A competitive edge
Students credit success in national competition to immersive learning experience
Demonstrating their impressive engineering design and debating skills, Waterloo Engineering students won the most first-place awards of any school participating in this year’s Canadian Engineering Competition (CEC).
Undergraduate teams captured three top prizes and one third-place finish in the remote competition hosted by the University of New Brunswick this month.
First-year mechatronics engineering students impressed judges with their take on a flood-proofing system winning first in CEC’s Junior Design category.
Simon Gorbet, Alyzen Jeraj, Phoebe Luo and Andy Meng came up with an innovative concept for a series of modular flood barriers capable of protecting homes.
"The competition allowed us to explore a wide range of skills like design, prototyping, engineering and marketing while forcing us to face various challenges and overcome obstacles during the competition," says Meng.
Team members worked toward creating a strong, scalable and reusable product that improves on existing solutions and could potentially be brought to market and benefit millions.
“Using the skills we learned in class such as 3D modelling and component selection, we created something that was not only viable on a subscale prototype but could be used in real life,” says Meng.
Four biomedical engineering students earned top prize in the Innovative Design category.
Cesar Enrique Genatios, Ankit Jain, Simona Rocco and Laura Zhukas came up with a CAD design for a handheld device with an accompanying mobile app that measures electrocardiogram signals to detect whether a patient has suffered from a myocardial infarction, commonly known as a heart attack.
Timely diagnosis of myocardial infarction is critical as the risk of mortality increases by 7.5 per cent for every 30-minute delay in treatment, says Rocco.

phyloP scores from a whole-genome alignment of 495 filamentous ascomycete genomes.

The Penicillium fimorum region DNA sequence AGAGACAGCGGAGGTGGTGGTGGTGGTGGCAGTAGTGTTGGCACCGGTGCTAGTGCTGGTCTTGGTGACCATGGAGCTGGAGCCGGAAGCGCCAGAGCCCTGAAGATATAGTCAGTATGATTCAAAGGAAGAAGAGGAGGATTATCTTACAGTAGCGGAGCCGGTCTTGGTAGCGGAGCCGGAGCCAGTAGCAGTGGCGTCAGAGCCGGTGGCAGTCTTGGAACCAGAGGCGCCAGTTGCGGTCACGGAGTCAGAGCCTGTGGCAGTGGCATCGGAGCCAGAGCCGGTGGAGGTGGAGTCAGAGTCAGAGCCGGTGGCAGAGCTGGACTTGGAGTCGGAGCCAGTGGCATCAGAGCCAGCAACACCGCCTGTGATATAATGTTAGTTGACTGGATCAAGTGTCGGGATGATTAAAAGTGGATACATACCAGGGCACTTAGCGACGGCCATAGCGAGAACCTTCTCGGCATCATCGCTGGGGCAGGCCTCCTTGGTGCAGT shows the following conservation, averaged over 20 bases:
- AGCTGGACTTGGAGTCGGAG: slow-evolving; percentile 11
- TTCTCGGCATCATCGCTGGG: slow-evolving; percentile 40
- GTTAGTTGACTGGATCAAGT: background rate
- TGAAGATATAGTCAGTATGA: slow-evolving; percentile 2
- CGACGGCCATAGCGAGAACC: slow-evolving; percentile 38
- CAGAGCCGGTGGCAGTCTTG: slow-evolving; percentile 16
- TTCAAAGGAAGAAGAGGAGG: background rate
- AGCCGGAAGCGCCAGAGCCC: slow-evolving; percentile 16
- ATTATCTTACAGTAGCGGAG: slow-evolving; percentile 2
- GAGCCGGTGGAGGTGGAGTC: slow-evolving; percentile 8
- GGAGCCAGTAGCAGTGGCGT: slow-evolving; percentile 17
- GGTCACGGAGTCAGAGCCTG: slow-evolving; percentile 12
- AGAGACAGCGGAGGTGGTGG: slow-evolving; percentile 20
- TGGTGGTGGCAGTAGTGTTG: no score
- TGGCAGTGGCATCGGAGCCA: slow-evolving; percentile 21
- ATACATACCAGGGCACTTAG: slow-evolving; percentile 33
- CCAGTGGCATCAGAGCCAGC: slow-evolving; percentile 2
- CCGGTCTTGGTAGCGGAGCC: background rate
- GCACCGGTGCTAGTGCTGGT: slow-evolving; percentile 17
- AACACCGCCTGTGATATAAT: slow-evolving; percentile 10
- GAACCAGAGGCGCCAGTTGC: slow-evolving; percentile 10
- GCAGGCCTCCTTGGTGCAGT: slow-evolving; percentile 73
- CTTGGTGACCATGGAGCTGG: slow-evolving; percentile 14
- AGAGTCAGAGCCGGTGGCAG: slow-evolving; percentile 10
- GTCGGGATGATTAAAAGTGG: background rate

She describes the team’s winning model as portable and low-cost, making it accessible to low-and middle-income countries which have disproportionately higher incidence and mortality rates of myocardial infarction and often lack the necessary diagnostic tools.
Rocco says the CEC award is a testament to the strong engineering and design skills team members have gained from Waterloo’s biomedical engineering program.
“It is also a reflection of how well our education has enabled us to tackle real-world problems with impactful engineering solutions to effect positive change,” says Rocco, whose team also won the WR Petrie Engineering Design Award.
Second-year management engineering students Omar Atwa and Omkaar Kamath achieved a first-place finish in CEC’s Re-engineering category in which participants redesigned an existing product or process to either improve functionality or to adapt it for a new purpose.
The two cases Atwa and Kamath were given to re-engineer involved using trash such as plastic and other materials to design something practical.
“The first case required that we construct a structure that would attract tourists and give back to the community using old shipping containers and wind turbines,” he explains.
Instead of designing something fancy, the team members decided to build a simple park.
"Our case however was very detailed - it contained everything from detailed park schematics to park manager salaries and how this park will meet the case goals,” says Atwa.
Taking top prize in the CEE’s Re-engineering category was particularly meaningful for the two men after not placing in the seven competitions they entered throughout their first year.
“We did not come close to winning any but we learned at every step,” says Atwa. “I guess the lesson here is that the more times you fail the more likely you'll succeed if you keep trying.”
Sean Ashley and Anson Yu, both systems design engineering students, and Ella Uppal, a computer engineering student, took third place in CEC’s Extemporaneous Debate category.
The annual CEC brings together over 200 undergraduate students from across Canada who placed in the top two positions of their provincial or regional competitions. Next year's CEC will be hosted by Waterloo Engineering.
The University of Waterloo acknowledges that much of our work takes place on the traditional territory of the Neutral, Anishinaabeg and Haudenosaunee peoples. Our main campus is situated on the Haldimand Tract, the land granted to the Six Nations that includes six miles on each side of the Grand River. Our active work toward reconciliation takes place across our campuses through research, learning, teaching, and community building, and is centralized within our Office of Indigenous Relations.